University College Tilburg

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Jeroen Stekelenburg: It is all in the face

Every day I commute from my hometown to Tilburg by public transportation. Before I doze off on the train, I often play a game trying to guess the jobs of my fellow commuters. For that I use different kinds of cues such as clothes (suit, tie, dress, shoes, boots, etc.), hairstyle, notebook (Windows or Apple) but especially the face itself. There is some evidence that people can tell someone’s job just on the basis of facial features.

The participants in a study investigating this very topic were presented two different faces at the same time and were asked which of the two persons had a particular job (either business CEO, military general, sports coach, or politician). The participants were surprisingly accurate in matching a particular face to a particular job. It is beyond the scope of this blog to discuss why people possess these abilities. However, I wondered whether people can tell someone’s job by their faces in real-world situations. So that is why I - as a (cognitive neuro) scientist - conduct my own experiments on the train, guessing commuters’ jobs by looking at them. This is not an easy task because people typically don’t like to be stared at. And I’m afraid that my little experiment is fatally flawed because I am unable to validate my predictions about the other commuter’s job because I don’t actually dare to ask my ‘participants’ what they do for a living. Despite my failure, it keeps me busy during the otherwise boring half hour.  

Because of my daily experiments I have come to know the faces of the commuters who regularly travel at the same time as I do, or at least I thought I had. A few weeks ago I was in another town and saw someone walking down the street who looked terribly familiar, but I couldn’t place her. The next morning she was on the same train as I, and upon seeing her the proverbial coin dropped. This so-called ‘butcher-on-the-bus’ phenomenon is not uncommon to most of us and demonstrates that face recognition depends not only on the face itself but also on the situational context. So, not to be able to recognize faces out of context is quite normal. But, when does the inability to recognize familiar faces start to become abnormal? My wife, for example, who also commutes by train, often doesn’t recognize any of the regular commuters. Moreover, on several occasions she even failed to recognize me in a crowd! A test from the cognitive neuropsychology department of our university confirmed that she suffers from a mild form of prosopagnosia (face blindness). Prosopagnosia can either be congenital or the result of brain damage and only affects face perception, leaving visual perception of other objects mostly intact.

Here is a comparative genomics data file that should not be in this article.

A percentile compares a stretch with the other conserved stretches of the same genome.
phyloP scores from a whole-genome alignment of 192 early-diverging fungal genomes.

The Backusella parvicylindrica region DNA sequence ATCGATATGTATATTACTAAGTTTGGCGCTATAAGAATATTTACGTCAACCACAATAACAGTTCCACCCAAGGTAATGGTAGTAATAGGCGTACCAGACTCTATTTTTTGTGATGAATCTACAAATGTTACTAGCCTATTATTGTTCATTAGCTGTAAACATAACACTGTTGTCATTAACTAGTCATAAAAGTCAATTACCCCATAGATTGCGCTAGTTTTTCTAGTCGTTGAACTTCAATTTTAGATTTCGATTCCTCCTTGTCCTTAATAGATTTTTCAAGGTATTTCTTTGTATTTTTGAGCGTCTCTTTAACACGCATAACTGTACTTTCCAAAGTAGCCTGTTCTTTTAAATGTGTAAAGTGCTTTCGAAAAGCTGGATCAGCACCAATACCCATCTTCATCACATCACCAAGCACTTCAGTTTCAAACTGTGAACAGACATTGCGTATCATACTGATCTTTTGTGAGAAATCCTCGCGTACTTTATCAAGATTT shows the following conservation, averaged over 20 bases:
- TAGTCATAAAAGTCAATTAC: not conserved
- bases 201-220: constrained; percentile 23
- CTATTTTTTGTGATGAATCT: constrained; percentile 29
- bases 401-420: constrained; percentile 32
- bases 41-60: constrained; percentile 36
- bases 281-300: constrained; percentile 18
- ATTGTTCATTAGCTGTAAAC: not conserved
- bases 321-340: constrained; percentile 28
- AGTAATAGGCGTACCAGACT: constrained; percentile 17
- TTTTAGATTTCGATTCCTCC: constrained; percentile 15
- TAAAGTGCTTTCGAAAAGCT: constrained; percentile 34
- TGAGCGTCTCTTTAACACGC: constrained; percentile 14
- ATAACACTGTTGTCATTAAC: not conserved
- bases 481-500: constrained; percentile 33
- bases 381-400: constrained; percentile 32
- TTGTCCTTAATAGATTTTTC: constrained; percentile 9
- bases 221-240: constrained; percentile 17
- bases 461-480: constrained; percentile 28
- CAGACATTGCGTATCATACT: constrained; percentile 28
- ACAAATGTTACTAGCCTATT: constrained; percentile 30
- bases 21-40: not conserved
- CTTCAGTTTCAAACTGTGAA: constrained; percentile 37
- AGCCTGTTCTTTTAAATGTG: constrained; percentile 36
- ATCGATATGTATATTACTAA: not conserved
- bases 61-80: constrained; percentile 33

Patients with severe prosopagnosia can display odd behaviors as described by neurologist Oliver Sacks (who late in life discovered that he suffered from prosopagnosia himself). He examined a patient (Dr. P.) who was unable to recognize familiar faces. After the examination, the patient wanted to put on his hat. He searched and then grasped for his hat and subsequently tried to put it on his head. This endeavor failed miserably because instead of his hat, he grasped his wife’s head. So he mistook his wife for his hat! While this case is really peculiar, what I find even more amazing is that some people with prosopagnosia are unable to recognize their own face. How can one not recognize one’s own face?

To be honest, I did not really believe this until I saw a video that was used in one of our cognitive neuroscience courses. It was about an elderly woman who could not recognize her own face. When she saw her reflection in a window or a mirror, she would think that there was someone else in the house, dressed up as her. The clinical neuropsychologist in the video devised a test in which the patient had to stand in front of a mirror that was tilted in such a way that she could see her clothes but not her face. The clinical neuropsychologist then asked her who the person in the mirror was and she responded that it was herself because she recognized the clothes she was wearing. After this, she was asked to step up to the mirror, which revealed her face in the mirror. She immediately cried out: “There’s that other woman again!”

People with prosopagnosia can to a certain degree identify other people by focusing on one particular facial feature such as the nose. Another strategy, as applied by patient Dr. P., is using the others’ voice for identification. My wife also identifies me on the basis of my voice when she cannot recognize me amongst others in a crowd. By relying on the voice she has become quite an expert in recognizing voices (especially of famous people). For example, she immediately recognizes any famous persons behind voice-overs in TV commercials. This ability is totally strange to me. What is more, I tend to have difficulty recognizing familiar voices, especially over the phone, which sometimes leads to awkward situations, particularly when the caller does not reveal his or her name. Maybe I suffer from a mild form of phonagnosia? According to my wife I do because when I am in a crowd I tend not to respond to her voice when she calls me. But, I wonder whether it is that her voice does not ring a bell in my brain or whether there are more obvious reasons why a husband sometimes fails to adequately respond to his wife. Anyway, we are like the movie ‘See no evil, hear no evil’: sometimes she denies my visual existence and sometimes I deny her auditory existence. I guess that makes us ‘The odd couple’.

Jeroen Stekelenburg